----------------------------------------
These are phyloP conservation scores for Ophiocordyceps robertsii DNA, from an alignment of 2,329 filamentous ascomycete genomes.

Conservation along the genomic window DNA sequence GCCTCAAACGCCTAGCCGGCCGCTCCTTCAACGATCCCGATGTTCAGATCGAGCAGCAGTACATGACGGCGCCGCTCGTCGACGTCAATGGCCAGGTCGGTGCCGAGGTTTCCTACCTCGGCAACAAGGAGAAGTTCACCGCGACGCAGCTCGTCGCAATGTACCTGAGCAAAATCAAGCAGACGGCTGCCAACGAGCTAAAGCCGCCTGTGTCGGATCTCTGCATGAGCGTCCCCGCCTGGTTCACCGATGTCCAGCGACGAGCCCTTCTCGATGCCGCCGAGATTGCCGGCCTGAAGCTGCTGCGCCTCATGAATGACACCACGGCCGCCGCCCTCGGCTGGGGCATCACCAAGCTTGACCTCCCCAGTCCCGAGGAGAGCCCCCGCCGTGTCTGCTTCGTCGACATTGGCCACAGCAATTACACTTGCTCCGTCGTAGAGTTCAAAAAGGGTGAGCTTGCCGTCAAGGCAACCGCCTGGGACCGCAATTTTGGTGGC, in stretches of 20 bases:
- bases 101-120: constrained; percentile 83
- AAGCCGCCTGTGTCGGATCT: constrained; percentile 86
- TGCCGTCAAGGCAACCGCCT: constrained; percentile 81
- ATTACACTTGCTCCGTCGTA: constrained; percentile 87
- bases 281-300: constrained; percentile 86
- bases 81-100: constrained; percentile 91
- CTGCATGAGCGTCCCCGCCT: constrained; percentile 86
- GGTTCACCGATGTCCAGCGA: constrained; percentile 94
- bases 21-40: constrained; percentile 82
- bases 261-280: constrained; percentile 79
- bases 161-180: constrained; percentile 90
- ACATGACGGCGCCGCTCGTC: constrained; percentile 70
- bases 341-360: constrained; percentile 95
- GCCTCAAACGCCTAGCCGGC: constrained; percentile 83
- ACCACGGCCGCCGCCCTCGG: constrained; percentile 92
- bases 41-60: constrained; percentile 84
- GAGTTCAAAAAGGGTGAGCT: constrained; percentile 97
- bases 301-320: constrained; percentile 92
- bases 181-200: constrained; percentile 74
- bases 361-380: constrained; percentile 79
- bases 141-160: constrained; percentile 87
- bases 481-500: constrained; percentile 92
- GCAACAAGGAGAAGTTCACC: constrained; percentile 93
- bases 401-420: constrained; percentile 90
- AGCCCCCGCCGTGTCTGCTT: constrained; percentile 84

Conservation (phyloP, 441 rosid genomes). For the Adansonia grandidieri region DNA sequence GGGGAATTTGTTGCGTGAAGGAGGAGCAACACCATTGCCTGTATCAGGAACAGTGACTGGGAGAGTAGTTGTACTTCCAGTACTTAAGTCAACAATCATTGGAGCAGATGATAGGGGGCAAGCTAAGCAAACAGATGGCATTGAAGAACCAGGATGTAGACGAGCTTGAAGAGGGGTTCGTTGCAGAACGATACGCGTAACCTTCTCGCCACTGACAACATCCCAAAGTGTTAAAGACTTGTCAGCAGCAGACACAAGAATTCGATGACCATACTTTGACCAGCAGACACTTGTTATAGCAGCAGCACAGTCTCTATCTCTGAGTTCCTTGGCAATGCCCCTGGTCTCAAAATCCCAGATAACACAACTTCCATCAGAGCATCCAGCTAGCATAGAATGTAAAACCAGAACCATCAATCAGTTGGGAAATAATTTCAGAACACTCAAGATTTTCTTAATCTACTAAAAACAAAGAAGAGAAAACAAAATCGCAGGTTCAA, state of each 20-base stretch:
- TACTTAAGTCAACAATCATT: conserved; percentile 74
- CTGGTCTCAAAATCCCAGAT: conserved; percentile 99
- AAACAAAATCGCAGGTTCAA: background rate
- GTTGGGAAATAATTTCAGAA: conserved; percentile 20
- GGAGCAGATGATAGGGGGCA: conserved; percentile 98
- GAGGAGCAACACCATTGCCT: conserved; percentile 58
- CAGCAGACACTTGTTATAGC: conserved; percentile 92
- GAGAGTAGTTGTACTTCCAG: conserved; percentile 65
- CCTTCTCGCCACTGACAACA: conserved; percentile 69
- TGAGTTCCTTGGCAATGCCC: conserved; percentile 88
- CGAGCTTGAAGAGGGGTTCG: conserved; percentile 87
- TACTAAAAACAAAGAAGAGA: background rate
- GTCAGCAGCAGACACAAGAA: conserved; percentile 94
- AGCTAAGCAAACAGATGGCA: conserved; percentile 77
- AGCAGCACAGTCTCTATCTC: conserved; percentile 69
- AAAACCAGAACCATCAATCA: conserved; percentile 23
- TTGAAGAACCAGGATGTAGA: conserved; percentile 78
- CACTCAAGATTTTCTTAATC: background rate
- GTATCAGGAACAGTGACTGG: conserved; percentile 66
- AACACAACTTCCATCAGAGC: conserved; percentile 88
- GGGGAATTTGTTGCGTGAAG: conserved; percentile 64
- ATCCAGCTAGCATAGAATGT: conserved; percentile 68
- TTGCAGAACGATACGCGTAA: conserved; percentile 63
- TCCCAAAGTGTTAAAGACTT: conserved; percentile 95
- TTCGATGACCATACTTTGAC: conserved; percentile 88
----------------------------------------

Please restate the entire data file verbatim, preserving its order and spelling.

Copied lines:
These are phyloP conservation scores for Ophiocordyceps robertsii DNA, from an alignment of 2,329 filamentous ascomycete genomes.

Conservation along the genomic window DNA sequence GCCTCAAACGCCTAGCCGGCCGCTCCTTCAACGATCCCGATGTTCAGATCGAGCAGCAGTACATGACGGCGCCGCTCGTCGACGTCAATGGCCAGGTCGGTGCCGAGGTTTCCTACCTCGGCAACAAGGAGAAGTTCACCGCGACGCAGCTCGTCGCAATGTACCTGAGCAAAATCAAGCAGACGGCTGCCAACGAGCTAAAGCCGCCTGTGTCGGATCTCTGCATGAGCGTCCCCGCCTGGTTCACCGATGTCCAGCGACGAGCCCTTCTCGATGCCGCCGAGATTGCCGGCCTGAAGCTGCTGCGCCTCATGAATGACACCACGGCCGCCGCCCTCGGCTGGGGCATCACCAAGCTTGACCTCCCCAGTCCCGAGGAGAGCCCCCGCCGTGTCTGCTTCGTCGACATTGGCCACAGCAATTACACTTGCTCCGTCGTAGAGTTCAAAAAGGGTGAGCTTGCCGTCAAGGCAACCGCCTGGGACCGCAATTTTGGTGGC, in stretches of 20 bases:
- bases 101-120: constrained; percentile 83
- AAGCCGCCTGTGTCGGATCT: constrained; percentile 86
- TGCCGTCAAGGCAACCGCCT: constrained; percentile 81
- ATTACACTTGCTCCGTCGTA: constrained; percentile 87
- bases 281-300: constrained; percentile 86
- bases 81-100: constrained; percentile 91
- CTGCATGAGCGTCCCCGCCT: constrained; percentile 86
- GGTTCACCGATGTCCAGCGA: constrained; percentile 94
- bases 21-40: constrained; percentile 82
- bases 261-280: constrained; percentile 79
- bases 161-180: constrained; percentile 90
- ACATGACGGCGCCGCTCGTC: constrained; percentile 70
- bases 341-360: constrained; percentile 95
- GCCTCAAACGCCTAGCCGGC: constrained; percentile 83
- ACCACGGCCGCCGCCCTCGG: constrained; percentile 92
- bases 41-60: constrained; percentile 84
- GAGTTCAAAAAGGGTGAGCT: constrained; percentile 97
- bases 301-320: constrained; percentile 92
- bases 181-200: constrained; percentile 74
- bases 361-380: constrained; percentile 79
- bases 141-160: constrained; percentile 87
- bases 481-500: constrained; percentile 92
- GCAACAAGGAGAAGTTCACC: constrained; percentile 93
- bases 401-420: constrained; percentile 90
- AGCCCCCGCCGTGTCTGCTT: constrained; percentile 84

Conservation (phyloP, 441 rosid genomes). For the Adansonia grandidieri region DNA sequence GGGGAATTTGTTGCGTGAAGGAGGAGCAACACCATTGCCTGTATCAGGAACAGTGACTGGGAGAGTAGTTGTACTTCCAGTACTTAAGTCAACAATCATTGGAGCAGATGATAGGGGGCAAGCTAAGCAAACAGATGGCATTGAAGAACCAGGATGTAGACGAGCTTGAAGAGGGGTTCGTTGCAGAACGATACGCGTAACCTTCTCGCCACTGACAACATCCCAAAGTGTTAAAGACTTGTCAGCAGCAGACACAAGAATTCGATGACCATACTTTGACCAGCAGACACTTGTTATAGCAGCAGCACAGTCTCTATCTCTGAGTTCCTTGGCAATGCCCCTGGTCTCAAAATCCCAGATAACACAACTTCCATCAGAGCATCCAGCTAGCATAGAATGTAAAACCAGAACCATCAATCAGTTGGGAAATAATTTCAGAACACTCAAGATTTTCTTAATCTACTAAAAACAAAGAAGAGAAAACAAAATCGCAGGTTCAA, state of each 20-base stretch:
- TACTTAAGTCAACAATCATT: conserved; percentile 74
- CTGGTCTCAAAATCCCAGAT: conserved; percentile 99
- AAACAAAATCGCAGGTTCAA: background rate
- GTTGGGAAATAATTTCAGAA: conserved; percentile 20
- GGAGCAGATGATAGGGGGCA: conserved; percentile 98
- GAGGAGCAACACCATTGCCT: conserved; percentile 58
- CAGCAGACACTTGTTATAGC: conserved; percentile 92
- GAGAGTAGTTGTACTTCCAG: conserved; percentile 65
- CCTTCTCGCCACTGACAACA: conserved; percentile 69
- TGAGTTCCTTGGCAATGCCC: conserved; percentile 88
- CGAGCTTGAAGAGGGGTTCG: conserved; percentile 87
- TACTAAAAACAAAGAAGAGA: background rate
- GTCAGCAGCAGACACAAGAA: conserved; percentile 94
- AGCTAAGCAAACAGATGGCA: conserved; percentile 77
- AGCAGCACAGTCTCTATCTC: conserved; percentile 69
- AAAACCAGAACCATCAATCA: conserved; percentile 23
- TTGAAGAACCAGGATGTAGA: conserved; percentile 78
- CACTCAAGATTTTCTTAATC: background rate
- GTATCAGGAACAGTGACTGG: conserved; percentile 66
- AACACAACTTCCATCAGAGC: conserved; percentile 88
- GGGGAATTTGTTGCGTGAAG: conserved; percentile 64
- ATCCAGCTAGCATAGAATGT: conserved; percentile 68
- TTGCAGAACGATACGCGTAA: conserved; percentile 63
- TCCCAAAGTGTTAAAGACTT: conserved; percentile 95
- TTCGATGACCATACTTTGAC: conserved; percentile 88